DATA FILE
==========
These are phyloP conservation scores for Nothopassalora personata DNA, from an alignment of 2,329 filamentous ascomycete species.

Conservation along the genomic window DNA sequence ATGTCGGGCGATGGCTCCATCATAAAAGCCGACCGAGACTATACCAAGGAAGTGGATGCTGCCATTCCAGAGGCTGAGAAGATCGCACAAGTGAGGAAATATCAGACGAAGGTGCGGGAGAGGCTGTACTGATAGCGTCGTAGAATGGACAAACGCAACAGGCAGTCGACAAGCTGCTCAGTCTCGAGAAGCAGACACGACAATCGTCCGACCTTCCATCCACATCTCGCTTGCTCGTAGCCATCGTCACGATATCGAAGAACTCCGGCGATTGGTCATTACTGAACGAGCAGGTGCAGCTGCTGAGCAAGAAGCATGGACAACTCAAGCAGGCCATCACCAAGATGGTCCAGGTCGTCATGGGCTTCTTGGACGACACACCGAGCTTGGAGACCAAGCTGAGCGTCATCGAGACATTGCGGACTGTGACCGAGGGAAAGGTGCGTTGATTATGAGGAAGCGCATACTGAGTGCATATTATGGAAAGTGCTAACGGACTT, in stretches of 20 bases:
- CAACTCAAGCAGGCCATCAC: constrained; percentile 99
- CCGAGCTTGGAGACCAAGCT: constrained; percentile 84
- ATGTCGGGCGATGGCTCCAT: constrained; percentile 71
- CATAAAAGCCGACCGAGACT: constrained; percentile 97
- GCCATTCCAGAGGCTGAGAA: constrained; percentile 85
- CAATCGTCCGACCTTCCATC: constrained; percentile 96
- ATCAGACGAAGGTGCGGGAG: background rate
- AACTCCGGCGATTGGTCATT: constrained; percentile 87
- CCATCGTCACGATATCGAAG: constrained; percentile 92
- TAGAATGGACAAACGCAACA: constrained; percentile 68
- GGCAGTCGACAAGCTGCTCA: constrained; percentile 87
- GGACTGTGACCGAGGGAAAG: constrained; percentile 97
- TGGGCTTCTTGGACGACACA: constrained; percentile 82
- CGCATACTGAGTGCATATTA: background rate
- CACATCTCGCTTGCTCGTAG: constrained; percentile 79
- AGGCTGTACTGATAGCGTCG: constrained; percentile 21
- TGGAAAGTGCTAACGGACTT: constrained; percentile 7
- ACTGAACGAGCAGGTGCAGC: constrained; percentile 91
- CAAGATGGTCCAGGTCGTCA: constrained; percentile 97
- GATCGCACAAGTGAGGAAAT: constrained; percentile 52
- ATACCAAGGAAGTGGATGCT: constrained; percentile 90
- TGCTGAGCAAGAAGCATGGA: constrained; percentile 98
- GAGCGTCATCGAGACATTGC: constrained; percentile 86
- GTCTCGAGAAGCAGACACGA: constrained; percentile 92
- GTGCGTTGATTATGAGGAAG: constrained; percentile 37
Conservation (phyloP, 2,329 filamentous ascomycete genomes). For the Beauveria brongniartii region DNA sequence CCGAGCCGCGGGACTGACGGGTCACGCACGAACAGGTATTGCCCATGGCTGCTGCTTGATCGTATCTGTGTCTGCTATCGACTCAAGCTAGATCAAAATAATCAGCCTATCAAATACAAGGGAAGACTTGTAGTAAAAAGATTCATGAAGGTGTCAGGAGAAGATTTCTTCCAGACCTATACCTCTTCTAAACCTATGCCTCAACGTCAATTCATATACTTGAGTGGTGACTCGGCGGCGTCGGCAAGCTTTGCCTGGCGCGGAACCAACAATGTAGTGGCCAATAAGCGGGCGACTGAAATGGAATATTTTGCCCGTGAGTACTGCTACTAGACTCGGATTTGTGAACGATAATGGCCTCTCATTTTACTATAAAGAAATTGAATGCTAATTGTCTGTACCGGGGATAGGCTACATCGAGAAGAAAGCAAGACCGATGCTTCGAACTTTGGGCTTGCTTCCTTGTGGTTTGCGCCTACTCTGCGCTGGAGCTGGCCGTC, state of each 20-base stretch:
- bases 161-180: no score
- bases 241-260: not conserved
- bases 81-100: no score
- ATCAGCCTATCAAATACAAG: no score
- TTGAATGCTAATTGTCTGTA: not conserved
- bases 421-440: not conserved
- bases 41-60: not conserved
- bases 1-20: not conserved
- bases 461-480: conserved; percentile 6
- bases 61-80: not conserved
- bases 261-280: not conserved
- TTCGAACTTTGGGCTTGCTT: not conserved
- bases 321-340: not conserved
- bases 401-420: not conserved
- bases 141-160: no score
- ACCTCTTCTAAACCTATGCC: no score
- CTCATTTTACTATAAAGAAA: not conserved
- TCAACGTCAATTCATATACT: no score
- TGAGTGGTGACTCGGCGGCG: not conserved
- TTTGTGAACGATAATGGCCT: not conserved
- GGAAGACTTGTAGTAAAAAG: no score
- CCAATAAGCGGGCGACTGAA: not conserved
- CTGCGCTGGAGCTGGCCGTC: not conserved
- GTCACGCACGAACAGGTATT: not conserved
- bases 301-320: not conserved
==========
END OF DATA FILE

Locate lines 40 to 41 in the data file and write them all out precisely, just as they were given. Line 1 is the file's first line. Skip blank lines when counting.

- TTCGAACTTTGGGCTTGCTT: not conserved
- bases 321-340: not conserved